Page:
January 26, 2021 / Comments (0)

The Unwritten Rules: 2021 Midseason Full Crowd Update

By Shralper McShredenstein, Shreditor-at-large

Normally, mountain etiquette is passed down through the time-honored technique of heckling our friends and trying not to bum out strangers. But with record numbers of humans hitting the hill this year—and the pandemic and political landscape upending the social situation—life’s changing faster than the snowpack and it’s only prudent we discuss some updates to The Unwritten Rules.

Get comfy and don’t worry about the time… Traffic probably sucks anyway.

1) Don’t Hassle The Locals, For Real This Year

Seems like a no-brainer but much like hocking a loogy off the lift, this move’s never been lamer. All over Mt. Hood, the volume of recreational use approaches lenticular levels while the lack of lodging-dollars decimates the area’s economy. From the kid in the rental shop to the parking lot crew on a bluebird Saturday, the locals are breaking their backs and nobody’s stacking cash.

So, pack your patience. Most mountain employees wake up at o’ dark-thirty and put in 12-hour days (with travel time) while engaging in a dizzying array of thankless service jobs. Throw in the desperate realities of a ski bum salary and it’s easy to see why you need give your hosts some empathy, especially in the early hours. And it’s not like you’re getting first chair anyway, especially if you rush someone who can’t rush any faster.

*Exception: None

You wouldn’t show up early for dinner at your friend’s house, park on the lawn, pee on the rug, and complain when the food’s not ready, so don’t do the same thing at the hill.

2) Slow Down, You Aren’t Getting First Chair

If we’re being honest, first chair is a myth. Safe resort operations necessitate Ski Patrollers and Lift Ops doing dawn duty. And if you think they didn’t poach the choice stashes as they made their safety sweeps and equipment inspections, we have some old Rear Entry Rental Boots you might be interested in. But, First Guest Chair is legit and will occasionally earn you untracked turns. However, the parking lots fill up faster than a Subaru full of snowboarders on a powder day. Get started early, take your time, and leave the Travis Pastrana act at home. First chair loses its allure when you stuff the Soobie’ into a snowbank, bruh.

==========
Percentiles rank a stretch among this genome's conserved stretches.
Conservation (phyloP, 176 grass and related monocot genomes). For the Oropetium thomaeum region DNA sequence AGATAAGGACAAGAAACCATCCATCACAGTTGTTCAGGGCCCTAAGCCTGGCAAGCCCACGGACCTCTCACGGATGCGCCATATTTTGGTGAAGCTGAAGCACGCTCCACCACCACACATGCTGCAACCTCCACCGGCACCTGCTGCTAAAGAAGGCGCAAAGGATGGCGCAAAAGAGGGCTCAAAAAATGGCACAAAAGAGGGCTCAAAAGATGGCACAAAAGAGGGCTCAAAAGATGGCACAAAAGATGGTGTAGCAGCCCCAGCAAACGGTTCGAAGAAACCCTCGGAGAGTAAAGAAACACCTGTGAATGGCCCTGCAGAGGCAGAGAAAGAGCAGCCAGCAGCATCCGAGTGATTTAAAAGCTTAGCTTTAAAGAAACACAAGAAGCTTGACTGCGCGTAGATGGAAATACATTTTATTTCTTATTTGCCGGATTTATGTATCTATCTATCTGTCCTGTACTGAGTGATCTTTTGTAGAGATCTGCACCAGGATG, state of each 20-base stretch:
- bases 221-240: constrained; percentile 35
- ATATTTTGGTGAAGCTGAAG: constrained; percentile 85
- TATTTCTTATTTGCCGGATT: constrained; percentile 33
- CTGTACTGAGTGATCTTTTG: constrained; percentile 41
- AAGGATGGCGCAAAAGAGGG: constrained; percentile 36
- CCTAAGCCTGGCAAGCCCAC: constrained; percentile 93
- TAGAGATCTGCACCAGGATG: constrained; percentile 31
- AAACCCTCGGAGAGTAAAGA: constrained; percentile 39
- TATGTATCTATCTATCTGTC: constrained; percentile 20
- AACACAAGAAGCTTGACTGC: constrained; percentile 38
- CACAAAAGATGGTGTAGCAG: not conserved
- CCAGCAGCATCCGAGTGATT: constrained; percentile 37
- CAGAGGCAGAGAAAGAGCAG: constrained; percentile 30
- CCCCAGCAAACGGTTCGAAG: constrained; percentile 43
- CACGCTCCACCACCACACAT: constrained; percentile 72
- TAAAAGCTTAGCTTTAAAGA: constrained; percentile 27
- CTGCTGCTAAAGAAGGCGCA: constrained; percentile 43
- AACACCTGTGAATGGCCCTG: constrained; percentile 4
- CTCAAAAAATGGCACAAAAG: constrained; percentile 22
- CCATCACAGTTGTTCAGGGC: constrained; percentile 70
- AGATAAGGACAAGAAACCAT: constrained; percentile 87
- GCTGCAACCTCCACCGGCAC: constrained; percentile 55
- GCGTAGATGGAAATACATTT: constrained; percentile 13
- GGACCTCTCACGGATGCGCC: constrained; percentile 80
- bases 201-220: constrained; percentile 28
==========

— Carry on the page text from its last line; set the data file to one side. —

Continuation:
Also, don’t wander out to the lifts and crowd the crews as they set up their COVID-compliant mazes. Some of them drank their weight in White Claws last night, and you probably would too if you spent your days dealing with a bunch of first-chair fiends frothing to sesh’ nothing more than yesterday’s tracked-out leftovers.

*Exception: Night Riders

First off, keep hauling ass, you night rippers! But only on the slopes. While there’s nothing like heavy weather and hard conditions to hone your skills, Mt. Hood’s highways are deadly no matter what time of day. And second off, we should all consider joining you. Seriously, arriving at a leisurely pace and spending an uncrowded evening sending sketchy lines at blistering speed sounds like our kind of fun! And if you pay your dues, Mt. Hood is known to occasionally stoke out the faithful with wind-loaded fresh and mystical moonlit pow-turns.

Take it from the Mt. Hood Nightbreed: The only thing cooler than the first chair is the last. And there’s never been a better time to space out under the stars and explore your dark magic.

3) Now More Than Ever, Nobody Wants to Listen to Your Music

Suffice to say, the world’s a stress-fest and we’re all here for a little Cascade counseling: The soft sweep of skis schussing through the granular groom and the reassuring rotations of a well-maintained chair. The breeze whispering in the trees and the sharp CROAAAK! of a raven aloft. And thanks to the ever-improving technology of blaring Bluetooth speakers, all manner of music echoing through the otherwise unpolluted alpine air.